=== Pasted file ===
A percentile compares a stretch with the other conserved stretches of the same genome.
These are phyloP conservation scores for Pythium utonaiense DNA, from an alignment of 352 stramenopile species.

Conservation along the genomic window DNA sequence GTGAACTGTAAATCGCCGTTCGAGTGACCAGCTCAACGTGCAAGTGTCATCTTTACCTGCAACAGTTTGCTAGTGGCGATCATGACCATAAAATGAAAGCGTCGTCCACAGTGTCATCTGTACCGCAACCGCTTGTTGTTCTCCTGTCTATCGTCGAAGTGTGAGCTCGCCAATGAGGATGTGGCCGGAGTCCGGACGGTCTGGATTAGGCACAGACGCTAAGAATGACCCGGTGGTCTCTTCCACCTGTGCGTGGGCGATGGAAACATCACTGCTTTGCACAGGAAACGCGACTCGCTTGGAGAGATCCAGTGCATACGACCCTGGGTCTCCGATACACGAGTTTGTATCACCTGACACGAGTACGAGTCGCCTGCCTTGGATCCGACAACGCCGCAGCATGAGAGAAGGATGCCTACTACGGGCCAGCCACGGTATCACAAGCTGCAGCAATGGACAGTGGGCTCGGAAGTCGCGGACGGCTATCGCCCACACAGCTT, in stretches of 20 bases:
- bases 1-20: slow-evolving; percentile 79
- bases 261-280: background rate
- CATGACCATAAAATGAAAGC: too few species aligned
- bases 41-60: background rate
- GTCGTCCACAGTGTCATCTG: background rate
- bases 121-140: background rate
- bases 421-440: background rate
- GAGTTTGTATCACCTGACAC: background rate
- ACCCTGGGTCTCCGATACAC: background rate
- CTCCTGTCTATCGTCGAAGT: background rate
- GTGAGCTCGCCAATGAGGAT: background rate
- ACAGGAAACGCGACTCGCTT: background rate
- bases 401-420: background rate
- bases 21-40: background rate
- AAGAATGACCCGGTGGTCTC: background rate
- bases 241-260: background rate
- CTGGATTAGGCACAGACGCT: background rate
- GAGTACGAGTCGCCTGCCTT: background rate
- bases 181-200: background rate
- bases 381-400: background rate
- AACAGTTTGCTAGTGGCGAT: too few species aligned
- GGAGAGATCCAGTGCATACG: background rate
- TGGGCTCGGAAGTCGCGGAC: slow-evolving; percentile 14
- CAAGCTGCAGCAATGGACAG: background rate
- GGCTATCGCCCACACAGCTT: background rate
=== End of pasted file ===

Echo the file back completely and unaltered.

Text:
A percentile compares a stretch with the other conserved stretches of the same genome.
These are phyloP conservation scores for Pythium utonaiense DNA, from an alignment of 352 stramenopile species.

Conservation along the genomic window DNA sequence GTGAACTGTAAATCGCCGTTCGAGTGACCAGCTCAACGTGCAAGTGTCATCTTTACCTGCAACAGTTTGCTAGTGGCGATCATGACCATAAAATGAAAGCGTCGTCCACAGTGTCATCTGTACCGCAACCGCTTGTTGTTCTCCTGTCTATCGTCGAAGTGTGAGCTCGCCAATGAGGATGTGGCCGGAGTCCGGACGGTCTGGATTAGGCACAGACGCTAAGAATGACCCGGTGGTCTCTTCCACCTGTGCGTGGGCGATGGAAACATCACTGCTTTGCACAGGAAACGCGACTCGCTTGGAGAGATCCAGTGCATACGACCCTGGGTCTCCGATACACGAGTTTGTATCACCTGACACGAGTACGAGTCGCCTGCCTTGGATCCGACAACGCCGCAGCATGAGAGAAGGATGCCTACTACGGGCCAGCCACGGTATCACAAGCTGCAGCAATGGACAGTGGGCTCGGAAGTCGCGGACGGCTATCGCCCACACAGCTT, in stretches of 20 bases:
- bases 1-20: slow-evolving; percentile 79
- bases 261-280: background rate
- CATGACCATAAAATGAAAGC: too few species aligned
- bases 41-60: background rate
- GTCGTCCACAGTGTCATCTG: background rate
- bases 121-140: background rate
- bases 421-440: background rate
- GAGTTTGTATCACCTGACAC: background rate
- ACCCTGGGTCTCCGATACAC: background rate
- CTCCTGTCTATCGTCGAAGT: background rate
- GTGAGCTCGCCAATGAGGAT: background rate
- ACAGGAAACGCGACTCGCTT: background rate
- bases 401-420: background rate
- bases 21-40: background rate
- AAGAATGACCCGGTGGTCTC: background rate
- bases 241-260: background rate
- CTGGATTAGGCACAGACGCT: background rate
- GAGTACGAGTCGCCTGCCTT: background rate
- bases 181-200: background rate
- bases 381-400: background rate
- AACAGTTTGCTAGTGGCGAT: too few species aligned
- GGAGAGATCCAGTGCATACG: background rate
- TGGGCTCGGAAGTCGCGGAC: slow-evolving; percentile 14
- CAAGCTGCAGCAATGGACAG: background rate
- GGCTATCGCCCACACAGCTT: background rate